BEIRUT: It was raining down the muddy alleyways of Burj al-Barajneh, but for a group of gleeful toddlers in the Palestinian refugee camp, the day was all sun, swings and green grass.
Seesawing is a weekly ritual these local nursery kids look forward to, as their playground is the only one of its kind in the camp. Built on a rooftop, enclosed for safety and made to mimic an outdoor park, locals have affectionately dubbed it “Los Angeles,” a moniker presumably intended to evoke open spaces, not smog.
The slice of bliss is the brainchild of Lina Khoury, a mental health counselor who spends her free time working with the Social Support Society, a non-governmental organization active in the refugee camps. In the past, she helped take kids on field trips.
Noticing how many kids didn’t want to return from their trips to nature, Khoury decided to do something in the camps. First, volunteers painted walls in bright colors to better reflect sunlight. Then, she dreamed up a garden protected from the deadly electricity wires, “because there is no garden for kids here, no safe place where kids can play.”
All of this comes under the umbrella of the Kahkaha Project, which means “giggles” in Arabic. A group of dedicated volunteers spent six months worth of weekends constructing the Burj al-Barajneh space, which opened just under a year ago. Its walls are carved to look like stones and trees, and fake plants wind along the edges – real greenery wasn’t an option because the camps’ water is salty.
There isn’t much of a view because of a zinc top, but the height aspect is key, as there is barely any spare space in the overcrowded camps. In Burj al-Barajneh, “Los Angeles” is on top of the Social Support Society’s Active Ageing House, which means the elderly men and women chatting and occasionally dancing a lively dabke regularly enjoy children tumbling up and down stairs to play.
Kahkaha Project volunteers are now building a new spot above the Najdeh Association in Shatila. On a recent Saturday, volunteers were painting the concrete floor in whimsical curves of bright colors and hanging a hammock when 15-year-old Ibrahim popped in to offer his advice on palettes.
Ibrahim got to know Khoury when he joined previous field trips, and has since helped out with decorating the walls in the Shatila space.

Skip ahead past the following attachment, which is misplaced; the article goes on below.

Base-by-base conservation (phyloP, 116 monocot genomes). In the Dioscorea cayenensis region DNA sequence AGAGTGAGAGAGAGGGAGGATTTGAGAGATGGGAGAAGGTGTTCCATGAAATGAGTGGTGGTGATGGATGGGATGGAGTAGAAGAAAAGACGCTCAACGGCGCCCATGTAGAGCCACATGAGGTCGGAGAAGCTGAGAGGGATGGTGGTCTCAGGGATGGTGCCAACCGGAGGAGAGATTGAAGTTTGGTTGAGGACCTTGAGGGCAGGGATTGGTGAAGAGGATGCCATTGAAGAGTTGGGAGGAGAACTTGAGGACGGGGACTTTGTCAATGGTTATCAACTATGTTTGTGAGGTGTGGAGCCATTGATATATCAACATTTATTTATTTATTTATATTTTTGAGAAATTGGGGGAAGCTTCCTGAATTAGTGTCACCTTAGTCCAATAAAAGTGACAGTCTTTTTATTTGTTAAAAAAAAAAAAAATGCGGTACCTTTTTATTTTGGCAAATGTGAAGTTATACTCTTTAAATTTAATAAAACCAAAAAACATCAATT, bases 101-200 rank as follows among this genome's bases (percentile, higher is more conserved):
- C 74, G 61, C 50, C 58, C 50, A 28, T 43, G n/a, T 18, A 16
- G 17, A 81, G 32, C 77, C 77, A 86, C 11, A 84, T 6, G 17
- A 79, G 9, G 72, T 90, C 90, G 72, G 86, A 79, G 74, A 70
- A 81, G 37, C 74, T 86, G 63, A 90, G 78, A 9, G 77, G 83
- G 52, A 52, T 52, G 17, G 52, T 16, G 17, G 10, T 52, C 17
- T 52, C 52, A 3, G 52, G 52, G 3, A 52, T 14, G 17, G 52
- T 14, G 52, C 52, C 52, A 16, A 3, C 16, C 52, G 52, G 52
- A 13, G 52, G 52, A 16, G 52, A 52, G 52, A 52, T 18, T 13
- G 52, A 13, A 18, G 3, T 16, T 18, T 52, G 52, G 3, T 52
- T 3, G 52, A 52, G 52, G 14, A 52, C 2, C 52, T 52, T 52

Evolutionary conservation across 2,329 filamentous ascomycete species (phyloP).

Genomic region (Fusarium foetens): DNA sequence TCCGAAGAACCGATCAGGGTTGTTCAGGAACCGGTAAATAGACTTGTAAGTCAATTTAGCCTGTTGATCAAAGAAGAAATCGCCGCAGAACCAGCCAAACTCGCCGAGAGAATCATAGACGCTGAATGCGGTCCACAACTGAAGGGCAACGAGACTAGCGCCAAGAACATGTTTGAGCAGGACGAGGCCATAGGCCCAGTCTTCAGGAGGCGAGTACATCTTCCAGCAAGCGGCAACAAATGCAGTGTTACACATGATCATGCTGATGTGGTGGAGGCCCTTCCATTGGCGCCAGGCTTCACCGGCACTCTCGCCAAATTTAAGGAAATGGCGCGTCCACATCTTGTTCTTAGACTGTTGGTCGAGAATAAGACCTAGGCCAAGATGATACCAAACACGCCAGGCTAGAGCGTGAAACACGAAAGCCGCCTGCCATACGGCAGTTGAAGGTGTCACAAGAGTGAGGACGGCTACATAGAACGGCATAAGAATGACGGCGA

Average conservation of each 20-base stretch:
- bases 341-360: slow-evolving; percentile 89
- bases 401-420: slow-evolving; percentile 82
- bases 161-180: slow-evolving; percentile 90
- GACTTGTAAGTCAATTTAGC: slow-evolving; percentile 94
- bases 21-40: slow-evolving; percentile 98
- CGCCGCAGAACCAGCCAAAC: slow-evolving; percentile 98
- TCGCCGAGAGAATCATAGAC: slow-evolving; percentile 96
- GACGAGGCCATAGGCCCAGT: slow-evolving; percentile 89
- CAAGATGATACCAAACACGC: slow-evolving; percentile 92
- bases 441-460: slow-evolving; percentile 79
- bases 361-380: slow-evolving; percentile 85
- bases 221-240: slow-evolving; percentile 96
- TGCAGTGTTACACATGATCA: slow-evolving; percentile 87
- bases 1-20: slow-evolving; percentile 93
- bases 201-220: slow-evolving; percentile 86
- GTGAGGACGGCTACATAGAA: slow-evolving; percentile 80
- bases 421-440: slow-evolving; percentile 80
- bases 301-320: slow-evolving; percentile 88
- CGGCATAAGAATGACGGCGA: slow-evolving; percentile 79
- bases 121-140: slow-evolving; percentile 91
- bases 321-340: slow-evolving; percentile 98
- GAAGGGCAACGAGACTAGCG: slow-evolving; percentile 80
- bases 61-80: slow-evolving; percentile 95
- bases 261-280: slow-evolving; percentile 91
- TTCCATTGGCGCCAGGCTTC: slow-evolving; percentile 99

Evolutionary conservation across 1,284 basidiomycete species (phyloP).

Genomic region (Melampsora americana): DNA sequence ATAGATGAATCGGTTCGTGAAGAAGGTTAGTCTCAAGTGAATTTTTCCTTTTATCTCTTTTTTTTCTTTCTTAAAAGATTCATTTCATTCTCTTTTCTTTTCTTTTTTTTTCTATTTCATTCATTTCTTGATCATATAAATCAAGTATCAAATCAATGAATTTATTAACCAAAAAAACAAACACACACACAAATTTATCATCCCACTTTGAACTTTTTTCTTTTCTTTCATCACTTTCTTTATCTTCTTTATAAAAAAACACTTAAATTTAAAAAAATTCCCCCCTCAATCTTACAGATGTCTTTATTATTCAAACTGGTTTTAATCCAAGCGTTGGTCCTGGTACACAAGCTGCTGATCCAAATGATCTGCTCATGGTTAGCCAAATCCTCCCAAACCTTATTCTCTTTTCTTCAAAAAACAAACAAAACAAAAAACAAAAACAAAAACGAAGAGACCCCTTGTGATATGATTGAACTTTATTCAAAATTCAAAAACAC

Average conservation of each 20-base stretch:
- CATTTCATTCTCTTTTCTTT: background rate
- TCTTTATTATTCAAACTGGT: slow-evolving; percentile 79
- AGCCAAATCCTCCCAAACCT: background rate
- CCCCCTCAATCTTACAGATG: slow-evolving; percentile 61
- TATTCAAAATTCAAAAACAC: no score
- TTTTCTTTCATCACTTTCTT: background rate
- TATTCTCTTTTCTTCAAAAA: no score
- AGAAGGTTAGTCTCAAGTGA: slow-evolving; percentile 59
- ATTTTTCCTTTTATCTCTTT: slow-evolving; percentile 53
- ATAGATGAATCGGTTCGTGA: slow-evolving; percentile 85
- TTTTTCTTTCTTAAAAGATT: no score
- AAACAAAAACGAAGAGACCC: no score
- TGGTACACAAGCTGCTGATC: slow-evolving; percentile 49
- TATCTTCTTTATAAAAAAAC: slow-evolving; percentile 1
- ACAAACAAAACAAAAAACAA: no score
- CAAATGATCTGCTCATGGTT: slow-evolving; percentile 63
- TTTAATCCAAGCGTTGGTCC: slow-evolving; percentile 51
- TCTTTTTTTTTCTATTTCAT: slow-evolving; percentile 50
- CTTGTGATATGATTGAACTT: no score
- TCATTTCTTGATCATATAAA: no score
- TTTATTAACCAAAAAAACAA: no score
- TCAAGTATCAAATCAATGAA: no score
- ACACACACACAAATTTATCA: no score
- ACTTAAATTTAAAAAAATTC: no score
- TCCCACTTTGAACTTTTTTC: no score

He explained that to play football with his friends he had to leave Shatila, and was looking forward to the promised foosball table where he thinks he might be able to make a bit of money off his friends.
The Burj al-Barajneh playground only cost $5,000, thanks in large part to both material and financial donations. For Shatila, gifts have poured in too, including a table tennis set, paints and a foosball table.
The community’s enthusiasm for the playground points to the utter lack of space in the camps. Every available meter has multiple purposes, with water tubes twisting with electricity cables. The camp has long been building up as its population expands within the bounded perimeter.
Until now, there simply hasn’t been room for a spot designated for playing. Rasha, a nursery teacher who accompanied the nursery students in Burj al-Barajneh, emphasized how important it was for kids to have a place to play, noting she didn’t have a playground growing up.
Her co-teacher took a turn on the swings, and Seham Serhan, executive coordinator of the Social Support Society, said it was common to see “parents enjoying the swings at the end of the day.”
Around 500 kids visit the Burj al-Barajneh spot each month, either through their schools or on days when it is open to the public. For them, Serhan said, it is “like a trip to the amusement park.”
The Shatila park should open in March and Kahkaha Project is already thinking about its next move. They want to create a “micro public space” complete with books and other materials about Palestine. But this plan is in the early stages. For now, there is a floor to complete and a foosball table to carry – Ibrahim is counting on it.